Unlike forcible sexual assault, which requires a lack of consent, statutory sexual offenses consist of sexual contact between an underage person and an adult or two adults who have a relationship that prohibits sexual contact, even if the contact was consensual. In North Carolina, the age of consent is 16, so statutory rape describes a sexual relationship between an adult and anyone younger than 16.

Someone who has received a charge of statutory rape must understand the state laws about this type of crime.

Statutory rape vs. statutory sexual offenses

North Carolina defines statutory rape as forcible vaginal intercourse. Sexual contact that falls outside this category is a statutory sexual offense. Although the degrees of these crimes are the same in North Carolina, penalties for statutory rape are more severe.

Degrees of statutory offenses

In general, statutory rape occurs when someone between the ages of 12 and 15 has sexual intercourse with a person who is at least six years older. For example, this crime could include a person who is 12 and a person who is 17, or a person who is 15 and an adult of 21.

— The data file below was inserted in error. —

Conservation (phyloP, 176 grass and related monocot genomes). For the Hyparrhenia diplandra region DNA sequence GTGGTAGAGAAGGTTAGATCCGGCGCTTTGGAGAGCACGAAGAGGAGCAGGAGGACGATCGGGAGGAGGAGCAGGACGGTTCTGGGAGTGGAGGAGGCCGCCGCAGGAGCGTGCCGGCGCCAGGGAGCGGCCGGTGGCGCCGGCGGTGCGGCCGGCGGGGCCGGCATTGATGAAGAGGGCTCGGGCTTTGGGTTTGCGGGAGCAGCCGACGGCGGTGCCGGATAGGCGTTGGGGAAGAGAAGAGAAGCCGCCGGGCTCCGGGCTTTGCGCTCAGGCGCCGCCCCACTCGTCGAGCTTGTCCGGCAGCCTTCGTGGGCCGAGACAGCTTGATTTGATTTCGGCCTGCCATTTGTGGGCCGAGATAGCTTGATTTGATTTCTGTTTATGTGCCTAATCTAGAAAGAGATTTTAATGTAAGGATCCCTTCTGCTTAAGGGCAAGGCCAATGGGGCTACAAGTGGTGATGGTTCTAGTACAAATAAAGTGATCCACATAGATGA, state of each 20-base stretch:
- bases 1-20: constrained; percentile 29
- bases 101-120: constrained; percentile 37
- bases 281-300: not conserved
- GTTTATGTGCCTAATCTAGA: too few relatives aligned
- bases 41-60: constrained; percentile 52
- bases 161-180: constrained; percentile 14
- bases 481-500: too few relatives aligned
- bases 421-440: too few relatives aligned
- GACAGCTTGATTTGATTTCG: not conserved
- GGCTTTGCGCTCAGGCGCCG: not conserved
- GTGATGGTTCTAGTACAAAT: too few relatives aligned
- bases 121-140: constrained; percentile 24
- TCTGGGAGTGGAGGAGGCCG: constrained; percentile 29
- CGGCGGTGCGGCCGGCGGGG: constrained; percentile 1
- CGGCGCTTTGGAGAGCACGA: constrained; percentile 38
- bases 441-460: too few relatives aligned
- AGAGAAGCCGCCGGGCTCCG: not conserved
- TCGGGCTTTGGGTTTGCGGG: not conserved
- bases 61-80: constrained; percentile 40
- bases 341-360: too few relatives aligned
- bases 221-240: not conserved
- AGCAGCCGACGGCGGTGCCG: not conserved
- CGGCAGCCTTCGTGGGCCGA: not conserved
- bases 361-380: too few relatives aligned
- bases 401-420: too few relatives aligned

North Carolina recognizes two other categories of statutory rape. Statutory rape of a child occurs when the victim is younger than 13 and the perpetrator is older than 18. First-degree statutory rape describes sexual intercourse between a victim younger than 13 and an individual who is older than 12 and four years older than the victim (ages 11 and 15, for example).

Relationship-based statutory offenses

Some sexual relationships between adults are illegal in North Carolina. A person can receive a statutory sexual offense charge if he or she is a teacher, coach, administrator or other educator who has had sexual contact with a student of any age at the same school. This is also true of an adult who has sexual contact with a person for whom he or she is acting as a guardian or substitute parent.

These charges carry penalties of up to 240 months in prison for a first offense. For this reason, individuals charged with this crime must protect their legal rights.